Stress Testing
 
 

STRESS TEST:

An exercise stress test is a screening tool used to test the effect of exercise on your heart.  The test involves exercising to your maximal effort on a treadmill while your blood pressure, heart rate and rhythm are closely monitored.

Why is this test performed?

·         Determine your likelihood of having coronary artery disease

·         Identify abnormal heart rhythms

·         Evaluate the effectiveness of your cardiac treatment plan

·         Help you develop a safe exercise program

Can I eat or drink on the day of the test?

·         Yes. However, DO NOT eat or drink anything except water for 4 hours before the test.

·         Avoid caffeinated products (cola, Mountain Dew, chocolate products, coffee or tea) for 24 hours before the test, as caffeine will interfere with the results of the test.

DO NOT SMOKE ON THE DAY OF THE TEST, as nicotine will interfere with the results of your test.

Should I take my medications the day of the test?

Since many over-the-counter medications contain caffeine (such as diet pills, No Doz, Excedrin and Anacin), DO NOT take any over-the-counter medication that contains caffeine for 24 hours before the test. Ask your physician, pharmacist or nurse if you have questions about other medications that may contain caffeine.

Discontinue medications as directed by your physician, these medications may include:

Coreg, Toprol, Lopressor, Metoprolol, Atenolol, Tenormin, Inderal, Propranolol, Diltiazem, Cartia, Verapamil, Diltia XT, Cardizem, Dilacor, Calan

NOTE:  Do not discontinue any medication without first talking with your physician.

Guidelines for people with diabetes

If you take insulin to control your blood sugar, ask your physician what amount of your medication you should take the day of the test. Often, your physician will tell you to take only half of your usual morning dose and to eat a light meal 4 hours before the test. If you take pills to control your blood sugar, do not take your medication until after the test is complete.

Do not take your diabetes medication and skip a meal before the test.

If you own a glucose monitor, bring it with you to check your blood sugar levels before and after your test. If you think your blood sugar is low, tell the lab personnel immediately. Plan to eat and take your diabetes medication following your test.

What should I wear on the day of the test?

Please avoid wearing 1 piece dress or overalls and wear or bring comfortable clothes and shoes for walking.

 What happens during the test?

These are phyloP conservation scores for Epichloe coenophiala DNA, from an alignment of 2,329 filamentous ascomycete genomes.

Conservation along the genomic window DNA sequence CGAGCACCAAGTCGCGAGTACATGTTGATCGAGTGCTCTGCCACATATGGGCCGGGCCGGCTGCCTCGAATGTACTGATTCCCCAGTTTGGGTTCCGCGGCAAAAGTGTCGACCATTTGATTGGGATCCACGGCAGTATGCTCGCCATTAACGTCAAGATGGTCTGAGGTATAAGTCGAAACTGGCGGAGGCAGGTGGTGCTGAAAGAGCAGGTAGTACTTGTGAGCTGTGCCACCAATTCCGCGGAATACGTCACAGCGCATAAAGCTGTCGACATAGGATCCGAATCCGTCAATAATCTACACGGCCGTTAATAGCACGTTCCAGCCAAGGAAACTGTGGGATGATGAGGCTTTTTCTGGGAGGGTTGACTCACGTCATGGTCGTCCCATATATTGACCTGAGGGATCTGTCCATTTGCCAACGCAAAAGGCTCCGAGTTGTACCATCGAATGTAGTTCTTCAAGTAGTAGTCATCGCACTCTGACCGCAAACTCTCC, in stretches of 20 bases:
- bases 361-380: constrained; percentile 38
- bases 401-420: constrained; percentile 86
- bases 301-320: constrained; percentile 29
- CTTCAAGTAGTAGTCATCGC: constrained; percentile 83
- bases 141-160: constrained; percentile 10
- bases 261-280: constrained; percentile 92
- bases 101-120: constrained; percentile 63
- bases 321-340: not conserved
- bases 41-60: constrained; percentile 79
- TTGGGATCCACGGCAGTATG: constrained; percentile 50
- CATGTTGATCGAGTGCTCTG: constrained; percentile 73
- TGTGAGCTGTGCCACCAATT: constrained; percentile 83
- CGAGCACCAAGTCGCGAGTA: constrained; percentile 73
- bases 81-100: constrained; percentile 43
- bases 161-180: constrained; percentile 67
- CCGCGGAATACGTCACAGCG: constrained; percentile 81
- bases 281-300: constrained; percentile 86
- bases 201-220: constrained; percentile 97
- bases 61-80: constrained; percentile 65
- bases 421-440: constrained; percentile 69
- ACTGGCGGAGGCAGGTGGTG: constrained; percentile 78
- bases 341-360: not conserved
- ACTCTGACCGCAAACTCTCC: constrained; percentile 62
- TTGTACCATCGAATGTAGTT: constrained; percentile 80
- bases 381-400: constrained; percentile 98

Your test will take place in the EvergreenHealth Cardiovascular Imaging Center and will be supervised by a registered nurse or exercise physiologist.

Your chest will be prepared with alcohol (shaving may be required) and 10 electrodes will be placed.  The electrodes are attached to a Stress EKG monitor that charts your heart’s electrical activity during the test.

Before you start exercising, we will perform a resting EKG, measure your resting heart rate and take your blood pressure.

Once preparations are complete, the lab personnel will ask you to start exercising and will gradually increase the intensity of exercise. You will be asked to continue exercising until you are at your maximum level of capacity.

As the test progresses, the lab personnel will ask how you are feeling. Please tell them if you feel chest, arm or jaw pain or discomfort; short of breath, dizzy, lightheaded or if you have any other unusual symptoms.

The lab personnel will watch for any changes with your blood pressure or EKG that suggests the test should be stopped.

After the test, we will continue to monitor your heart rate, blood pressure and EKG until you have returned to your normal. 

How will I feel during the test?

You will be encouraged to exercise until you are exhausted. It is normal for your heart rate, blood pressure, breathing rate and perspiration to increase.

How long does the test take?

The appointment will take about 60 minutes. The actual exercise time is usually between 7 and 12 minutes.

How do I get the results of my test?

After a cardiologist has reviewed your test, the results will be sent to your primary care physician and or you will be called directly with results.